The magnitude of informal economic activities in Egypt in 2013 was equivalent to approximately 40% of GDP generated by 2.7 million enterprises, employing an estimated 5 million workers or 66% of all private non-agriculture employment. The real estate property held by 92% of Egyptians is unregistered and is valued at an estimated LE 1 trillion in 2014, 70% of which is held by the lower income people. Integration of this vast extra-legal sector could generate additional economic growth estimated at 2% annually and would correct many of the institutional and structural problems in the economy. The economy would modernize, grow faster, workers will gain social security benefits, new tax revenues would be generated and poverty would be reduced. Of all the reform efforts being considered today by the government, few if none would achieve such economic progress and social justice at the same time.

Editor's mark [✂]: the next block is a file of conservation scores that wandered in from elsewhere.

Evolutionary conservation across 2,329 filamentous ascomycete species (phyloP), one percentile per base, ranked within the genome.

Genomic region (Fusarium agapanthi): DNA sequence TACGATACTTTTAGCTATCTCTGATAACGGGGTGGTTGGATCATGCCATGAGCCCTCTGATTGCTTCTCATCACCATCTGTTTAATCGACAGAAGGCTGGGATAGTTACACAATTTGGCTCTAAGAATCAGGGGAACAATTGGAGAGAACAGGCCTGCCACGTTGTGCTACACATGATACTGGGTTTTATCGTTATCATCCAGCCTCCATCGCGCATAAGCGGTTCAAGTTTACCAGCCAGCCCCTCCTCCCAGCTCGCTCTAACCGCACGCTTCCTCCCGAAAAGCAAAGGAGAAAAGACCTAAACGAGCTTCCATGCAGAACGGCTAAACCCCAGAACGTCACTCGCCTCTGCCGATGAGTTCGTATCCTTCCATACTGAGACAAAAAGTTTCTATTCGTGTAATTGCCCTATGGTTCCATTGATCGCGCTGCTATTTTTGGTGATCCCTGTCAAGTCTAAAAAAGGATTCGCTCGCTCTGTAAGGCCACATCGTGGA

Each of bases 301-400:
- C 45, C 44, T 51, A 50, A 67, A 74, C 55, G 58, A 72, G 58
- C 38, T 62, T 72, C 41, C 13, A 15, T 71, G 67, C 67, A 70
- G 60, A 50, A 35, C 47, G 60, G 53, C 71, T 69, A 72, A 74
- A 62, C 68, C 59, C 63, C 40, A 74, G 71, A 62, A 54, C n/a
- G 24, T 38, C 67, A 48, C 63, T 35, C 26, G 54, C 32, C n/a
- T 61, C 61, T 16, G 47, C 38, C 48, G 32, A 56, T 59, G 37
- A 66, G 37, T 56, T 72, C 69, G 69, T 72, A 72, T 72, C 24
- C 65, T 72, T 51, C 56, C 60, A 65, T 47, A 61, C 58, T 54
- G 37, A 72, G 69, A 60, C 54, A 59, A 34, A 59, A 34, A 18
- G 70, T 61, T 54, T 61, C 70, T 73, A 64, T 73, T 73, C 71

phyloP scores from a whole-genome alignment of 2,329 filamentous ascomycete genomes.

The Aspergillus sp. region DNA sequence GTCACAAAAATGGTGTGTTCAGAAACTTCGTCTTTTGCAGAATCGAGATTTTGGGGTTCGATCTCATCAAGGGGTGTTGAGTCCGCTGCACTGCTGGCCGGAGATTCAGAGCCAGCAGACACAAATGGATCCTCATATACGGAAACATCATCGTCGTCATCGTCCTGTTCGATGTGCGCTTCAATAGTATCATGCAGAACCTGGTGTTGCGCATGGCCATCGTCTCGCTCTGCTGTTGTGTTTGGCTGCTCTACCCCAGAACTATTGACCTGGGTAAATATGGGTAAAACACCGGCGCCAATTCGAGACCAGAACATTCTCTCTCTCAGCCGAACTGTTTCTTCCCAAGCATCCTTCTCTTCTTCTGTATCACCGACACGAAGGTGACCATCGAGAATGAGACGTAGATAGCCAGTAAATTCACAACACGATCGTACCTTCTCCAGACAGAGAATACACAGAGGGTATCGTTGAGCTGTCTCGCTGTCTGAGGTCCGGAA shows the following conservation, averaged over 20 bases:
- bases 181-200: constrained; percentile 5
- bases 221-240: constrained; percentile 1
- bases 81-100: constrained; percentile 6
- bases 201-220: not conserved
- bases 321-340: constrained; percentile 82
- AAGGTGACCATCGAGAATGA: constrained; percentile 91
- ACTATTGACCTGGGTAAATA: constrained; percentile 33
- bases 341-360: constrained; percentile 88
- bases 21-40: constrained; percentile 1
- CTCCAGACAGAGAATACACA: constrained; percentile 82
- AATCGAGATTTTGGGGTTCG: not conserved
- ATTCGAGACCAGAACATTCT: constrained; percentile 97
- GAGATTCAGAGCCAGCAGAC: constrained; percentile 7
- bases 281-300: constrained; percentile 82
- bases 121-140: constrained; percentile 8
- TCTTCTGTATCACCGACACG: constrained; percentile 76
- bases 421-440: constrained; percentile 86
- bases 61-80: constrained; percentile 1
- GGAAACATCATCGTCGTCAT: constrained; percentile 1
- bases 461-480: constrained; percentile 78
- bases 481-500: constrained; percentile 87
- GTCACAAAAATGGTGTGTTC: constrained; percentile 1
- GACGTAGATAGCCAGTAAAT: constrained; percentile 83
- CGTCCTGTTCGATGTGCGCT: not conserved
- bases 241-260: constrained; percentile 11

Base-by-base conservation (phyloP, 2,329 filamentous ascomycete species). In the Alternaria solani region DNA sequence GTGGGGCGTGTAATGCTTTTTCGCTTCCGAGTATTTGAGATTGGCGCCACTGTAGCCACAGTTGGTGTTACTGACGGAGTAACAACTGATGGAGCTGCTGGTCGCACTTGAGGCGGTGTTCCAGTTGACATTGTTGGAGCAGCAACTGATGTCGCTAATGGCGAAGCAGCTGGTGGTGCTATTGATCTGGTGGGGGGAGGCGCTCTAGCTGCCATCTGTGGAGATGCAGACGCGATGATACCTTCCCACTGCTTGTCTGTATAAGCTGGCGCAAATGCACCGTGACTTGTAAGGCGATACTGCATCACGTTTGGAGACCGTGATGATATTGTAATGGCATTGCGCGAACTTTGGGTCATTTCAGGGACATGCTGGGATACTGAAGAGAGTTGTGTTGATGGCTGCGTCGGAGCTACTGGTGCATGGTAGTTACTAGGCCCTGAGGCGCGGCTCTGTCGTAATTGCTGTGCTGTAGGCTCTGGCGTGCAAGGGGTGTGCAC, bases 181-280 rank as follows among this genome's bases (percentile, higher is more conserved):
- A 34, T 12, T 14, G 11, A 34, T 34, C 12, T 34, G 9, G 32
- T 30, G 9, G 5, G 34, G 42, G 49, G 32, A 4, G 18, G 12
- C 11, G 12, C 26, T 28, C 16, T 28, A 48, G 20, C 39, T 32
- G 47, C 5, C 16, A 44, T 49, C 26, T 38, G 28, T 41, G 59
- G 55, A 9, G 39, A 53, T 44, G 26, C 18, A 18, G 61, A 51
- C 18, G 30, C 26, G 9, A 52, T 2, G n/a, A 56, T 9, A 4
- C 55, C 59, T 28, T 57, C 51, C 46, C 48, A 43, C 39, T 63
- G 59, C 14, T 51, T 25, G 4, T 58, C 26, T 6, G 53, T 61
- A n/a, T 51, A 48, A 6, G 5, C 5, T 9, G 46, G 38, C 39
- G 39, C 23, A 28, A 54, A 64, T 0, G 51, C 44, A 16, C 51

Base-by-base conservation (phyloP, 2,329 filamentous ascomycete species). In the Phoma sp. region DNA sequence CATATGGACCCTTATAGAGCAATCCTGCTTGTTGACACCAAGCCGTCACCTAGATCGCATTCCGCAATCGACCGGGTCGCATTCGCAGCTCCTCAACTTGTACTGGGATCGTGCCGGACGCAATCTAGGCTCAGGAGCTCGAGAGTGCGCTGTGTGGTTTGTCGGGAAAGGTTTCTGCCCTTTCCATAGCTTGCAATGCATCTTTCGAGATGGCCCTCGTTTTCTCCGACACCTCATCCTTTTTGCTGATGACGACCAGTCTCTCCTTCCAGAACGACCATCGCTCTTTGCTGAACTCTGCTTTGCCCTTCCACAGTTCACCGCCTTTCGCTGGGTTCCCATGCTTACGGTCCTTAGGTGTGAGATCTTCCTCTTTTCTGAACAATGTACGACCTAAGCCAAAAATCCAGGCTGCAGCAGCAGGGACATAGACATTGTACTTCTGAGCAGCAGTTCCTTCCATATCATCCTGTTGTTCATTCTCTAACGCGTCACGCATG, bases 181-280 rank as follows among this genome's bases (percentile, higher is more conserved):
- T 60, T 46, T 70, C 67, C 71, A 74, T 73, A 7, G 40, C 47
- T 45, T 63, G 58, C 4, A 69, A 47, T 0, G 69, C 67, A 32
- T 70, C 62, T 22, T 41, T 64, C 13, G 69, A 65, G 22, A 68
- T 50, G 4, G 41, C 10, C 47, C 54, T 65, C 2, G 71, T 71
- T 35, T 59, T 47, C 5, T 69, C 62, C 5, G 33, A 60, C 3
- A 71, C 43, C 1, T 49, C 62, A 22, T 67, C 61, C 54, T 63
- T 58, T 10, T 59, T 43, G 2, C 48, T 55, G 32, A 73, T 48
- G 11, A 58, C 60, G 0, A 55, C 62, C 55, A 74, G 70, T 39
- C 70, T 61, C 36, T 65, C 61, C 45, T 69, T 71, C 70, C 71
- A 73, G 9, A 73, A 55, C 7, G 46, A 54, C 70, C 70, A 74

However many argue that left alone, the informal economy has repeatedly acted as an economic safety net to the poor during economic downturn in Egypt and other countries. Those opposed to formalization argue that:
i) there are a limited number of successful formalization programs because most governments view formalization as a measure of raising additional revenue for the state and have no institutional capacity for their implementation;
ii) providing the poor with marketable property rights exposes them to market risks, which they are poorly equipped to manage;
iii) formalization may lead to an increase in property prices which puts them beyond the reach of the poor and which may also ‘compel’ poor property owners to sell their properties.